I would like to think that we are teaching our kids these things, that we are living this way.  So I hung the sign over the breakfast table in hopes that is subtle presence would remind us and penetrate our kids’ subconscious.  Pretty good deal for $10.  When Ryan and I came up with the idea of leaving our lives behind for a year we dreamed that we would have so much more time to REALLY live out our rules. When we were just beginning to entertain this adventure, we would sit around at night and talk about all the things we would do on this grand adventure: We can teach the kids math by letting them figure gas mileage! We can run a 5K in every town we visit! The big kids will teach Harper to read! We will sleep in hammocks!  We will slow down and just be!   Well, once we had thought of it we had to do it. And then we started trying to keep living our lives (school, baseball, piano, work, swim lessons,class parties, etc) while simultaneously undoing them (interviewing prospective renters, packing, planning, renting storage units, and doing tons of research ).  And it was overwhelming.  Some nights when we were lost in a sea of stuff, sorting through 12 years worth of marital bliss, one of us would ask “whose idea was this anyway??” I mean, we like our life.  It is comfortable, safe, and easy.  We have lived in Austin for 20 plus years (!)  We have awesome friends and neighbors.  HEB,Target, our gym  and Starbucks  are within a 5 mile radius.  It seemed like folly to pack up an entire house and then try to recreate life in unfamiliar places with out the safety net of old, dear friends and comfortable surroundings.  While those same friends were cheering us on, Ryan and I both were a little doubtful.  It is one thing to dream big and talk about trying new things but putting those ideas into action takes it to another level.  A level involving lots of details and work and weird, prospective renters.  But, we persevered and I am so glad we did.  I realize that we are only a week in and I am an eternal optimist by nature BUT it feels great to be away. In Austin, we were navigating so many immediate demands/to do’s  that we could not even think about what lay ahead. But, now, having unmoored ourselves from our permanent home, we have a clear view of  the new horizons awaiting us and it is exciting.

Yesterday, we set out for a hike and it was a great analogy to the last few months of planning. (I hear the collective groan…I do love my analogies).  It sounded like a great idea-a hike to a mountain lake. The word ‘mountain’ should have caught our attention but it did not. We picked a trail, packed a pic nic and headed out in typical Teague style: we just left.  The scenery was breathtaking. The kids were pumped.  The weather was perfect but the hike was long. What we thought would be an easy stroll was a killer hike, straight up.  Once we passed the tree line (!) the terrain turned steep and rocky.   The website had promised that a pristine lake waited a top the mountain.  Was it worth it? The first hour was amazing but at about two  hours in,  we talked about turning back and settling for a pic nic by a small pond we had seen.  We did have to get back down, after all. But we kept going. And, yes, it was worth it.  The whole trip was a good 4 1/2 hour hike which is a lot for little kids but they never complained.  Lindsey even reminded us, while we sat freezing by the gorgeous lake, that we had  tried something new today: we climbed a mountain.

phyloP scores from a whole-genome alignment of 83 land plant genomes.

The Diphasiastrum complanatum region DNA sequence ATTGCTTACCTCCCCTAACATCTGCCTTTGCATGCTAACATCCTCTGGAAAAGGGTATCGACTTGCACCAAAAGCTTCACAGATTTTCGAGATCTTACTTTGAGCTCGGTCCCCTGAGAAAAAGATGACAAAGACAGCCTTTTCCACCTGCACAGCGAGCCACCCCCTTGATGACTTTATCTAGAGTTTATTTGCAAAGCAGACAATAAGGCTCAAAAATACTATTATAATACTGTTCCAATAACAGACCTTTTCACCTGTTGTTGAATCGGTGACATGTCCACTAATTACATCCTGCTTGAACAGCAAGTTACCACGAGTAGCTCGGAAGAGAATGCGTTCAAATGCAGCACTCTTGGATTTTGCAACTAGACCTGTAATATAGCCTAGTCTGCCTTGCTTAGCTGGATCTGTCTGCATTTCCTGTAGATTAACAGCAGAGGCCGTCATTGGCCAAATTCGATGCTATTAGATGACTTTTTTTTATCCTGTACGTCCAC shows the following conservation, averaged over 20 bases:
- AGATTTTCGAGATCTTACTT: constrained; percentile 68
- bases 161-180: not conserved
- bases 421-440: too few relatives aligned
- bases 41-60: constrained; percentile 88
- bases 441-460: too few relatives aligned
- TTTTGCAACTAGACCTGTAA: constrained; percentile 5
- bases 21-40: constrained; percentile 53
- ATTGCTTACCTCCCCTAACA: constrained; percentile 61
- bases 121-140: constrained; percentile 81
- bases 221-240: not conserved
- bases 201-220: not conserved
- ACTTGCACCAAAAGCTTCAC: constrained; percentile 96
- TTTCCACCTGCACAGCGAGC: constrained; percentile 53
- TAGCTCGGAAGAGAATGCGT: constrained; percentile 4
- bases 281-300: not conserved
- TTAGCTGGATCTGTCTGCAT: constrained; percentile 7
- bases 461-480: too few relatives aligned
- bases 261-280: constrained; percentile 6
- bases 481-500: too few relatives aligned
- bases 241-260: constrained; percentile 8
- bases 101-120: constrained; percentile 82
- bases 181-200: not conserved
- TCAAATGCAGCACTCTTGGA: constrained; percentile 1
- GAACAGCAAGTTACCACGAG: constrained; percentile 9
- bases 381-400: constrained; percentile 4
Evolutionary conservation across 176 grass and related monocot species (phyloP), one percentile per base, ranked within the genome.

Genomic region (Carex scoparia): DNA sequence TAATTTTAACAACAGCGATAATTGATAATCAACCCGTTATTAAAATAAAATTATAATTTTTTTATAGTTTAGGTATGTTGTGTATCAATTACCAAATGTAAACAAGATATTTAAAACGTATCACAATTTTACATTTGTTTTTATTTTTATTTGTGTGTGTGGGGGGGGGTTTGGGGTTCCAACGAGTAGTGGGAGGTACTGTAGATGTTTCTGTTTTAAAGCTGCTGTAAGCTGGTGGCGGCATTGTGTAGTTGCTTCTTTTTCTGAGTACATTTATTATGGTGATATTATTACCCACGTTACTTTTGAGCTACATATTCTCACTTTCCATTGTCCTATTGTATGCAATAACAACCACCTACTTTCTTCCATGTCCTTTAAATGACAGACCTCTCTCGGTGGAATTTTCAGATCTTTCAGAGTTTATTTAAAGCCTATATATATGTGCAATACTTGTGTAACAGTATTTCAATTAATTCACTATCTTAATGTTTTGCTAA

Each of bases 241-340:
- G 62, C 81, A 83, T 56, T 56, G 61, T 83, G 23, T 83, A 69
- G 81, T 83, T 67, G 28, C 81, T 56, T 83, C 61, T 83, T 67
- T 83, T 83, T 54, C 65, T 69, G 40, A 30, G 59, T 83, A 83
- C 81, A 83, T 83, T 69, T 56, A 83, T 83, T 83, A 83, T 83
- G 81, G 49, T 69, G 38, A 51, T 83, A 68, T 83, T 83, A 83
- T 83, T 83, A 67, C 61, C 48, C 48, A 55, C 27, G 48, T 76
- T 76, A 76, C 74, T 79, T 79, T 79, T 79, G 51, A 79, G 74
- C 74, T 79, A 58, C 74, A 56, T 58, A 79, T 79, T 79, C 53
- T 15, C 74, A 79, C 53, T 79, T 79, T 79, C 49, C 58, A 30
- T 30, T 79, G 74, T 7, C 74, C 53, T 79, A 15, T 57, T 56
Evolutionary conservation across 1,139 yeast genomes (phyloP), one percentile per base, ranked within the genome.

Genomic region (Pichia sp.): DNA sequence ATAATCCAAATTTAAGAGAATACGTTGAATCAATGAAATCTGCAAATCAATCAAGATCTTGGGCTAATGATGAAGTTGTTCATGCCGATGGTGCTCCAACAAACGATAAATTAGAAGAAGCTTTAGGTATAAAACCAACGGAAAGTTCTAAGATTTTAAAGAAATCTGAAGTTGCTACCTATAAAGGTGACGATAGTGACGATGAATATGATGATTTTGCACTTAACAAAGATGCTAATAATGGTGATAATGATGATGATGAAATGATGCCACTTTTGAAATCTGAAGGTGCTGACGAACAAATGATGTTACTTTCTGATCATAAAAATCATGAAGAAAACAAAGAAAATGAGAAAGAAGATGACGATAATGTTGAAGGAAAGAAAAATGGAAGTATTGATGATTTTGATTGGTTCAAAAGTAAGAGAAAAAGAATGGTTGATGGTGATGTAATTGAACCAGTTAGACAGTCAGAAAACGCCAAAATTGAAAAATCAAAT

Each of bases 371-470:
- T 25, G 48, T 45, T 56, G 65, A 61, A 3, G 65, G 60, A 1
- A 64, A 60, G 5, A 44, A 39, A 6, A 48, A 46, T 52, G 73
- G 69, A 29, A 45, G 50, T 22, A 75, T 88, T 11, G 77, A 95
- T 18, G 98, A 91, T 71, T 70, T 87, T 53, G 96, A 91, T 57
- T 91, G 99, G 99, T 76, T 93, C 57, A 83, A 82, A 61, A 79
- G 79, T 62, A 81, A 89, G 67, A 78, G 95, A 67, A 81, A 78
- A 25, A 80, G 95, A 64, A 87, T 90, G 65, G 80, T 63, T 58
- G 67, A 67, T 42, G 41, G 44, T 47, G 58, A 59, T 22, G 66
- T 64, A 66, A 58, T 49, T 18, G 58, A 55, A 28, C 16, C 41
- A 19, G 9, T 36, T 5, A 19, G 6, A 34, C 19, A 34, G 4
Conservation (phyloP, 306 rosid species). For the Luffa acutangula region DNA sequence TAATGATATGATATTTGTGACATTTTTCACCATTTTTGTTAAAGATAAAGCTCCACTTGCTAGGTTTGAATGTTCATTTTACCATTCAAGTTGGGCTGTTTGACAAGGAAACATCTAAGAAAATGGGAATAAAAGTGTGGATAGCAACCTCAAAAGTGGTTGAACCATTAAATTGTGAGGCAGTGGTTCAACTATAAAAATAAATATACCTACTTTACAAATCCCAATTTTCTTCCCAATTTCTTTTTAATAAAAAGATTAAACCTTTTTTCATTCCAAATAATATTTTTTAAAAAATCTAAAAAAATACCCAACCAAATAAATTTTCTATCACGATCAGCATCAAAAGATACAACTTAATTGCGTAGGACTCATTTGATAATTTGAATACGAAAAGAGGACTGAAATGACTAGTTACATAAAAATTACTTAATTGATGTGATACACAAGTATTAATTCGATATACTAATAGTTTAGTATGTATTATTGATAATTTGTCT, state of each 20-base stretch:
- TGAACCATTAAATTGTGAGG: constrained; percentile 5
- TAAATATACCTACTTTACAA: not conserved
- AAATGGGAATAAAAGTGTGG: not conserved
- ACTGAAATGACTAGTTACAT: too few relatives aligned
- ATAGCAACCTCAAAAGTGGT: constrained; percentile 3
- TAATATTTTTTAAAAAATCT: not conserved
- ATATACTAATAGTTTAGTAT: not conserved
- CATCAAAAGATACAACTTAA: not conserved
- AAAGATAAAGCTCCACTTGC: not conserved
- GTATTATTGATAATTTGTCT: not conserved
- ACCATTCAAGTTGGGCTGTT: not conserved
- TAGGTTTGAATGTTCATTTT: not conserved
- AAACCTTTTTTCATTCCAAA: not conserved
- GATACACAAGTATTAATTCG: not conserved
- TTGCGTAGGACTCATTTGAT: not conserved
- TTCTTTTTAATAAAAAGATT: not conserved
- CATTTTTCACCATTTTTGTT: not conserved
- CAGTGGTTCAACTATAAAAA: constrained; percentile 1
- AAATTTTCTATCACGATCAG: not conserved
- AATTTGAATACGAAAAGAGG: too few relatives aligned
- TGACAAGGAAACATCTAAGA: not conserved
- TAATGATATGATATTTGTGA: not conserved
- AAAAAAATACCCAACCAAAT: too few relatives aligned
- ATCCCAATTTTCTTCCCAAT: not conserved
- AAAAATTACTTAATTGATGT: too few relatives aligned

Love this quote

“Twenty years from now you will be more disappointed by the things that you didn’t do than by the ones you did do. So throw off the bowlines. Sail away from the safe harbor. Catch the trade winds in your sails. Explore. Dream. Discover.” –Mark Twain



We made it!

Since we decided to leave Austin for a year, we have had numerous requests for a blog. Well, here it is! I will be posting here to keep you updated on our travels and let you in on our exciting life on the road.  Like right now, for example, Harper is napping!  Just stay tuned and I will reveal more amazing events as they happen.  Wait, I think this is newsworthy: Keith just asked if he can get a phone for the 100th time.

Seriously, we are having a good time and we made it to Colorado safe and sound.  Our first night in Keystone, we rode our bikes over to the resort area. The kids spent some time feeding the ducks and harassing the fish at the edge of lake and then we sat down to eat.  Not 10 minutes into our meal we saw a brown bear walking along the lake in the exact same spot where the kids had been playing.  It was both amazing and frightening.  Evidently, the lack of rain is causing a shortage of food and the bears are seeking food/water in town. We are having an ongoing debate about whether it is better to run or stand your ground when facing a bear.  This is a detail we likely need to get cleared up soon since they are having bear sightings daily.

The condo Ryan rented is really nice which came as a huge surprise to all of us as he has a pretty loose definition of what qualifies for proper lodging (loose as in as long as it has a roof and a door, he is good). Colorado is absolutely beautiful-event the dirt is pretty.  Ryan had to fly to Kansas for work this week so the kids and I have been riding around on bikes and exploring.  I admit (to the groans of friends suffering in Texas) that I love the heat even after last summer so I was shocked when we had ICE on the sidewalk the first morning.  However, it did warm up during the day and we are enjoying the  cool evenings.

Well, the kids are all suited up and ready to go to the pool and I need to run a load of laundry.  See, some things never change-even on the road.